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There's a new prime minister in town, and it's Tibe, the creepy guy with the teeth.
The radio bulletins are full of his news. Seems a land dispute between Orgoreyn and Karhide might erupt into the first-ever war on Gethen.
Ai takes a landboat east. This journey gives us lots of time for details on the Gethenian lifestyle and planet.
For example, their attitude about hurrying (they don't). Not to mention how dangerous the glaciers and mountains can be, outside of the city's safety. Basically, "Karhide is no country for comfort" (5.7)—pretty much what you'd expect in a frozen wasteland.
At the end of the journey is the city of Rer. It's an ancient city that once housed the Kings of Karhide before Argaven's ancestor moved to Erhenrang. Bet this place is full of interesting history to explore.
But we won't be doing any of that, because Ai sets out again the next day.
He travels to a forest and meets a Gethenian named Goss.
Goss takes him to the Fastnesses, and en route the two see Gethenians practicing the "Handdara discipline of Presence" (5.28).
Oh, and there's going to be a lot of mention of Handdara from here on out, so feel free click over to our "Symbols, Imagery, Allegory" section for some thoughts on the subject.
In the Fastnesses, the home of the Foretellers, Ai meets Faxe the Weaver. When Faxe asks him if he has a question, Ai says he doesn't know. So, Faxe asks Ai to stay with them a few days.
Ai does, and it sounds pretty nice. Hard work, good times with dance and song, that sort of thing. The Fastness is basically the Rivendell of this novel.
Goss sticks around too and warns Ai to ask a good question. He says, "Vagueness breeds vagueness" (5.41). He also warns that some questions will not be answered because of the consequences.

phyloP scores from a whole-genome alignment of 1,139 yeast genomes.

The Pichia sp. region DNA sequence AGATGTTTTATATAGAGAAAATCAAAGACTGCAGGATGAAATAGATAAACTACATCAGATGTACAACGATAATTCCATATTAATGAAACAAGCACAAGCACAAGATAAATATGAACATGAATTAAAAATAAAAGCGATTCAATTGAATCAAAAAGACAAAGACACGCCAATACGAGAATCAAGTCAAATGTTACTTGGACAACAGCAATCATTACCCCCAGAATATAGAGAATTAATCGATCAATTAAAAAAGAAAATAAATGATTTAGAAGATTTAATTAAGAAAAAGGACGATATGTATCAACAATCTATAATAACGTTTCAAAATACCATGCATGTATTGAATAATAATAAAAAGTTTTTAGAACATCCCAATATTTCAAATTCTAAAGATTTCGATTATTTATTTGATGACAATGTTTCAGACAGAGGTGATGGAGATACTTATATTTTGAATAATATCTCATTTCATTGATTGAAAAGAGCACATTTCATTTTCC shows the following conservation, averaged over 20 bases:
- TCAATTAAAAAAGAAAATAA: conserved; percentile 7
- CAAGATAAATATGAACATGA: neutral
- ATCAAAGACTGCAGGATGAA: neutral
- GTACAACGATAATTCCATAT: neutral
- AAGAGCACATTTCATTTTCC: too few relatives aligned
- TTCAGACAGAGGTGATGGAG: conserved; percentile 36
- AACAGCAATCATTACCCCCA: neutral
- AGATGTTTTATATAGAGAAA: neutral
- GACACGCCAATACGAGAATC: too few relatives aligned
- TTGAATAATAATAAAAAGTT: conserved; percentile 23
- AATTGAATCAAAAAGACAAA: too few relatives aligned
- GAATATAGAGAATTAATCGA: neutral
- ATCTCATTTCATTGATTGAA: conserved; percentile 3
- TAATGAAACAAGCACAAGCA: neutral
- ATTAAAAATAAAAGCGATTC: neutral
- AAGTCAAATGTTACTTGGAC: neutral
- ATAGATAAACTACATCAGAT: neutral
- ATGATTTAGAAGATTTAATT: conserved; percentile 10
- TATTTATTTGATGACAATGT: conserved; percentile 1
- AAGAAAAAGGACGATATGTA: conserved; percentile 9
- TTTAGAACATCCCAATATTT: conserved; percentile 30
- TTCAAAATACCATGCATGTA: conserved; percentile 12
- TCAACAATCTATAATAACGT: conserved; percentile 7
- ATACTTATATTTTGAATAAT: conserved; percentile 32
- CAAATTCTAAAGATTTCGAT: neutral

Like, a thousand years ago, someone made the catastrophic mistake of asking what the meaning of life is. People died, some went catatonic, and others drove themselves insane.
Finally, Ai asks whether or not the Gethen world will join the Ekumen in five years. Faxe says the question is answerable, and the ceremony begins.
This ceremony of foretelling is one dense and rich passage of writing. It involves Zanies, Gethenians who might be schizophrenic, a kemmer, and a pervert (the Gethen word for one who keeps their male or female sex permanently). No paraphrase, not even Shmoop's, can do it justice. After all the awesomeness subsides, Faxe has Ai's answer.
Yes, the planet Gethen will join the Ekumen.
After the foretelling, Ai and Faxe go for a walk. Ai tells Faxe that Faxe must be a natural empath with the ability to read minds.
Ai asks if Faxe wishes to learn mindspeech, which is exactly what it sounds like. Faxe declines. He says he has no desire to change the world. His "business is unlearning, not learning" (5.90).
As it begins to rain, the pair walks under a tree, and Ai wonders why kings don't use foretelling in everyday decisions (although he now knows why Gethen doesn't have a lottery).
Faxe says that every answer leads to more questions, and every question must be precisely formed. For the foretellers, the idea is not to tell the future but "to exhibit the perfect uselessness of knowing the answer to the wrong question" (5.111).
We do love our philosophy with a bit of Zen flavoring.
In the end, Ai realizes that there's only one true answer to any question of the future: we all die.